You in fact have a problem. You don't what what the truth is, except catholics ain't it. Then you can't explain or defend anything you believe. Or just simply won't.

Sproul manure, proxy manure, all junk and all the same. Clueless you are junior.
Barnsweb

Akron, OH

#109 Jan 1, 2014
Dave P wrote:
<quoted text>
Read your first line again. They joined themselves with the Israelites and went with them. This was the passover ordinance, when strangers went with them one law of the passover was for all of them. If they stayed with Israel throughout, guess what? They did all of those things. But they were joined with them. The law, the passover, etc was all given to Israel. Those joined with them were involved. But not the nations at large, who were not present nor were part of that covenant given at Sinai.
The covenant with Abraham and the covenant at Sinai are not the same thing. A sojourner WITH Israel and a gentile apart from Israel were not the same thing.
Have you ever read all the books of Moses? I was reading Leviticus today noting how many quotes Jesus made from it, noting how many of the directives from God regarded different people - Jew and Gentile sojourner. What you said just isn't so according to what Moses wrote and Jesus and the others, including James noted in Acts.

Related to this is also a consideration of fact of those from all nations are joined with Israel in becoming believers in the One True God. And the covenant with Abraham, the main one, regarded the nations being bless through the seed of Abraham who is the Christ.

Even the commandment to love the stranger in Israel is found to be in Leviticus, as well as the first commandment to love God. Not to mention the command to be holy because God is holy... Name one thing Jesus taught that is not found in the Torah. Help me out. Show me the error of what I've come to believe.

And while you're at it, do show where Jesus had the same disdain for the Torah as Paul had.

Paul didn't even identify the proper verse to deal with the promise of the Messiah through Abraham. Genesis 26:5 was the proper passage.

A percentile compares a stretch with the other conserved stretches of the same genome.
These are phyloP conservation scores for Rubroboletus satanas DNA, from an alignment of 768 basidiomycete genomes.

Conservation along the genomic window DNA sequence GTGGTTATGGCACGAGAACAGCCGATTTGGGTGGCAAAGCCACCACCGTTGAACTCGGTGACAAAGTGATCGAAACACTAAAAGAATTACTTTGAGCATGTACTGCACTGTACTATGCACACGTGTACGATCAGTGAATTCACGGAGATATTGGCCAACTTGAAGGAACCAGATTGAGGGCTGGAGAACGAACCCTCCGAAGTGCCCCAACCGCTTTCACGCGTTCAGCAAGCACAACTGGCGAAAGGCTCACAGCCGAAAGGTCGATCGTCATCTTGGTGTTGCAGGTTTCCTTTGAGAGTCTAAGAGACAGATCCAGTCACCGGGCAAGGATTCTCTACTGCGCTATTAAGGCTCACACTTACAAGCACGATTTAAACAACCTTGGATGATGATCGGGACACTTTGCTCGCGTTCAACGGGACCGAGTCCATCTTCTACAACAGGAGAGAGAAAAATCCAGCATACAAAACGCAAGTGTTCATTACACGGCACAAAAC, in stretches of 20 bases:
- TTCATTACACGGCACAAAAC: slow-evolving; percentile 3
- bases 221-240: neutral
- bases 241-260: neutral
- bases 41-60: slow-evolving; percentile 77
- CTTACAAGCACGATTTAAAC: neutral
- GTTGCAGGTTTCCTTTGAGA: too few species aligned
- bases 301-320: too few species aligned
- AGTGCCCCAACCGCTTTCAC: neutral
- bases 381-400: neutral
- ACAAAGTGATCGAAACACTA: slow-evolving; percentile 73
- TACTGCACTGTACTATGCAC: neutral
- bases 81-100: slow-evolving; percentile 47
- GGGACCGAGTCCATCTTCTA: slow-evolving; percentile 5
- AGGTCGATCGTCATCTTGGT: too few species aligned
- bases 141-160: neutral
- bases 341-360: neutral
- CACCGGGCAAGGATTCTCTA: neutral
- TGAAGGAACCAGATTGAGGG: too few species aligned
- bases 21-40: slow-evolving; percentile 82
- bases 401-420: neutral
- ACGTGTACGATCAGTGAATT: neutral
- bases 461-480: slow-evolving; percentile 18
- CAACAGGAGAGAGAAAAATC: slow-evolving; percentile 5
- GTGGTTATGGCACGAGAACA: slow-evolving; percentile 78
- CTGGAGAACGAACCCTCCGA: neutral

Barnsweb

Akron, OH

#110 Jan 1, 2014
Dave P wrote:
<quoted text>
Greek has nothing to do with his idea. Can you read English?
The more excellent way Paul said was love. What did Jesus say? "If you love Me, keep my commandments."
Also, how about the greatest commandments? They fulfill all the law. And they are simple. Love God, love thy neighbor. And there is only 2 of them. Why make things more difficult than they have to be?
Jesus taught that without love, what you do is useless. All the instructions in righteousness - there is no righteousness that finds fulfillment without love. Primarily, that we know love requires obedience to the word of God given through Moses, the prophets, Psalms and the Anointed One. He said the instructions from God have to be fastened to love - first love for God, then love for our fellow man as ourselves.

If there are only two, why did He say the rest hang from the two? What you're saying doesn't make any sense if there is nothing to hang from them.....

Have you ever read Matthew with the mind to find the imperatives He taught as commandments, precepts, judgments, promises and necessary beliefs? They are all instructions in righteousness. If He gave them as imperatives, are they commandments, or what term would you use instead? Doctrines? Teachings? Faith? Testimony? Truth?
Barnsweb

Akron, OH

#111 Jan 1, 2014
Dave P wrote:
<quoted text>
That's not what He said, and that's not the correct interpretation of what He said. Twisting scriptures you are.
Then what did He say here? Mt. 5: